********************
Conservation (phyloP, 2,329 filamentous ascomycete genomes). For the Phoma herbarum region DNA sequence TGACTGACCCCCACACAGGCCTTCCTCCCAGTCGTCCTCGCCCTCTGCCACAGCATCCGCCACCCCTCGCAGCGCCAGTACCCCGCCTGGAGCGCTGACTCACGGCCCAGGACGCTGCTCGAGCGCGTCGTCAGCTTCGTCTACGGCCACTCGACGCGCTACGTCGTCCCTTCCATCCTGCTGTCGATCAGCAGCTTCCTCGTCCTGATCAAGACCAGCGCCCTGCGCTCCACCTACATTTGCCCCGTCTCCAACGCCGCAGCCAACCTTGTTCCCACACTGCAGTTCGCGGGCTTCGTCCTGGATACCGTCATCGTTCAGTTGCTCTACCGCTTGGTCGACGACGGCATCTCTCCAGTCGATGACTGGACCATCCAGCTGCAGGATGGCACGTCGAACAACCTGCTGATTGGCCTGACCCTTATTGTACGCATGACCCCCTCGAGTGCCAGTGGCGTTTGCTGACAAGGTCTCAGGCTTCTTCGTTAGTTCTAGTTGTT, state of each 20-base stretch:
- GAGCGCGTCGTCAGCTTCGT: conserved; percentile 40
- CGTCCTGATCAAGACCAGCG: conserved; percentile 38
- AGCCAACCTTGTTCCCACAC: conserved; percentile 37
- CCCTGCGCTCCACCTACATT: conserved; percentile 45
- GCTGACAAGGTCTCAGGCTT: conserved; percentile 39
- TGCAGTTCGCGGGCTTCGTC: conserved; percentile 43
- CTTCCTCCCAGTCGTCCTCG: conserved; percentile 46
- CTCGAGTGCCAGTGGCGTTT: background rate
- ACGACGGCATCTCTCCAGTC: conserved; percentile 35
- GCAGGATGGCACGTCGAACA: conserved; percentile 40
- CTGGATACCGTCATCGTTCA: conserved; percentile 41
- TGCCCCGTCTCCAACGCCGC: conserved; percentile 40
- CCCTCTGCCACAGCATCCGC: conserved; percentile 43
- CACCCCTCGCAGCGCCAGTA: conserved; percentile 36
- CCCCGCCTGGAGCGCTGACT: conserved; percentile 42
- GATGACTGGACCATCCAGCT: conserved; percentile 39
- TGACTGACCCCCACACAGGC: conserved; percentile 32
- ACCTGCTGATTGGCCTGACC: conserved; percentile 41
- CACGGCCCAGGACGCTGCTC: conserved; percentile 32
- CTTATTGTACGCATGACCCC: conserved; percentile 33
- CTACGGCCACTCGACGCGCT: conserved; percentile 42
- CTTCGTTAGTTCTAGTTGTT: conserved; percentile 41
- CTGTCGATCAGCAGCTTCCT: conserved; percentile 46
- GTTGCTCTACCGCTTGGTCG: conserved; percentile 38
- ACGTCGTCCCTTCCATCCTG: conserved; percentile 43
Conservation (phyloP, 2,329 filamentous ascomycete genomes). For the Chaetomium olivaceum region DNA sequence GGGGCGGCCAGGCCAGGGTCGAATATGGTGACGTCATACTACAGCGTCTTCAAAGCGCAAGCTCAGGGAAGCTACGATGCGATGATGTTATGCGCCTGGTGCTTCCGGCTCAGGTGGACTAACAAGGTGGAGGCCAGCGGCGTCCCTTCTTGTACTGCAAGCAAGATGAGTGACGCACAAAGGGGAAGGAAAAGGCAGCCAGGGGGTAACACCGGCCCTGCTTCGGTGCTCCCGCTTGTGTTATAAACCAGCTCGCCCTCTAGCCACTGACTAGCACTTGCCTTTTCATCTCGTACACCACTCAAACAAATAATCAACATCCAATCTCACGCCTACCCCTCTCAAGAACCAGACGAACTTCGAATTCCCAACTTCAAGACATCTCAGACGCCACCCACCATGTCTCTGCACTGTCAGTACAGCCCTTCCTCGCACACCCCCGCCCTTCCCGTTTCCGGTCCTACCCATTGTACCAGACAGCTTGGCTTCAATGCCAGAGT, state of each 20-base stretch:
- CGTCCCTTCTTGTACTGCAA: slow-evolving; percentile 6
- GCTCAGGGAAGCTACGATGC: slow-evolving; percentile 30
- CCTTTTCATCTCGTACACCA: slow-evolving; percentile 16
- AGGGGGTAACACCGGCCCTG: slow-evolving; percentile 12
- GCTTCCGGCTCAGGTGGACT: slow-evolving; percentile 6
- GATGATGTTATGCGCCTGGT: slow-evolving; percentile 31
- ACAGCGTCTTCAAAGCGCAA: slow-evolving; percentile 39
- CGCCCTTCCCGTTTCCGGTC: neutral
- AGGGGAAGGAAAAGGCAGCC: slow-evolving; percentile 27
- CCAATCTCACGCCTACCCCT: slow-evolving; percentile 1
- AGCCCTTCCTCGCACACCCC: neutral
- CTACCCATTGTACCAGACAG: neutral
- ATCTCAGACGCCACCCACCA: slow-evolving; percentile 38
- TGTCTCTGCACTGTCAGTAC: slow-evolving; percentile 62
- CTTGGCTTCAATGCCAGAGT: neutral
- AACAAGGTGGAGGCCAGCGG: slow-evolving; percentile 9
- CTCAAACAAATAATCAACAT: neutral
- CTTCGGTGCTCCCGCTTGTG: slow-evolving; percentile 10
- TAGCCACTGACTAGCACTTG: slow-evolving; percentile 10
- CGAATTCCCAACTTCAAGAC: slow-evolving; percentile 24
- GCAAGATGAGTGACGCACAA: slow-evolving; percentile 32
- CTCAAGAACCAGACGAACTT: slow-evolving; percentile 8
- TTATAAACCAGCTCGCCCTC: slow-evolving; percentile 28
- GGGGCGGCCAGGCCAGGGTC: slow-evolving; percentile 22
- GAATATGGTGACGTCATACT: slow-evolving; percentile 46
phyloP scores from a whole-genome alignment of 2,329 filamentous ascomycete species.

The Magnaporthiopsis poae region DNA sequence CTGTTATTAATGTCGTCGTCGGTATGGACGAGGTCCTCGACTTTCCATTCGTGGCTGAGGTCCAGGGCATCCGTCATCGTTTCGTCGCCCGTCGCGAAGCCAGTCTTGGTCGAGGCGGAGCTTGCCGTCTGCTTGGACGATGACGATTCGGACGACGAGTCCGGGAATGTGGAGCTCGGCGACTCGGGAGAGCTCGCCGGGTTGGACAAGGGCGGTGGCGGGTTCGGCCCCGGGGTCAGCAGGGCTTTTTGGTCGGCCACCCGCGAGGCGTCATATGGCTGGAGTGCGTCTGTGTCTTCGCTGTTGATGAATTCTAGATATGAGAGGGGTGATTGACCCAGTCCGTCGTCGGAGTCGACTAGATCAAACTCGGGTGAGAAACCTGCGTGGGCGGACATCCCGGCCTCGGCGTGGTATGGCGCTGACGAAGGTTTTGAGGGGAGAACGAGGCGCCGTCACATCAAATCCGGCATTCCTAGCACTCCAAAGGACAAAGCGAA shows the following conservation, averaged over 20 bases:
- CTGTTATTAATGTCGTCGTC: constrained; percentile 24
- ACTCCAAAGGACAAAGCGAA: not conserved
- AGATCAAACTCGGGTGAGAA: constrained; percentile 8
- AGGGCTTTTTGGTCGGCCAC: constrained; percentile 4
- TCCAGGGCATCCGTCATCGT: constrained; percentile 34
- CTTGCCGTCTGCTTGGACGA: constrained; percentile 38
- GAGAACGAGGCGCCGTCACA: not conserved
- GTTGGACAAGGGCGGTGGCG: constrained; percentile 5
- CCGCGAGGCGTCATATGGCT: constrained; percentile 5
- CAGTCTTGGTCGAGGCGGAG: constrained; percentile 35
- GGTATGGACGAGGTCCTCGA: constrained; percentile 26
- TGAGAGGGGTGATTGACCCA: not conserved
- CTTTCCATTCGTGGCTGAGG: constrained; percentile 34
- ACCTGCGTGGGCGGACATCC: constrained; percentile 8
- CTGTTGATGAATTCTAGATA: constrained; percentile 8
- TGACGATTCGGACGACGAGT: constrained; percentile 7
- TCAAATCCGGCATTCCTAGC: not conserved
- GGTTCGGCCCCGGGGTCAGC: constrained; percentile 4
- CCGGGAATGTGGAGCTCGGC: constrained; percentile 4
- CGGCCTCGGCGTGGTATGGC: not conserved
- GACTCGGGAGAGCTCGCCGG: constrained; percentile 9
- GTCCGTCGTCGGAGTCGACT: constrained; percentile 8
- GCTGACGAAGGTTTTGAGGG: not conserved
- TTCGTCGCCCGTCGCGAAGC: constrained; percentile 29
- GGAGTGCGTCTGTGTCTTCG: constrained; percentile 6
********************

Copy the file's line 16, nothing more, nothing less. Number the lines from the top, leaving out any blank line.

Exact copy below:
- CCCCGCCTGGAGCGCTGACT: conserved; percentile 42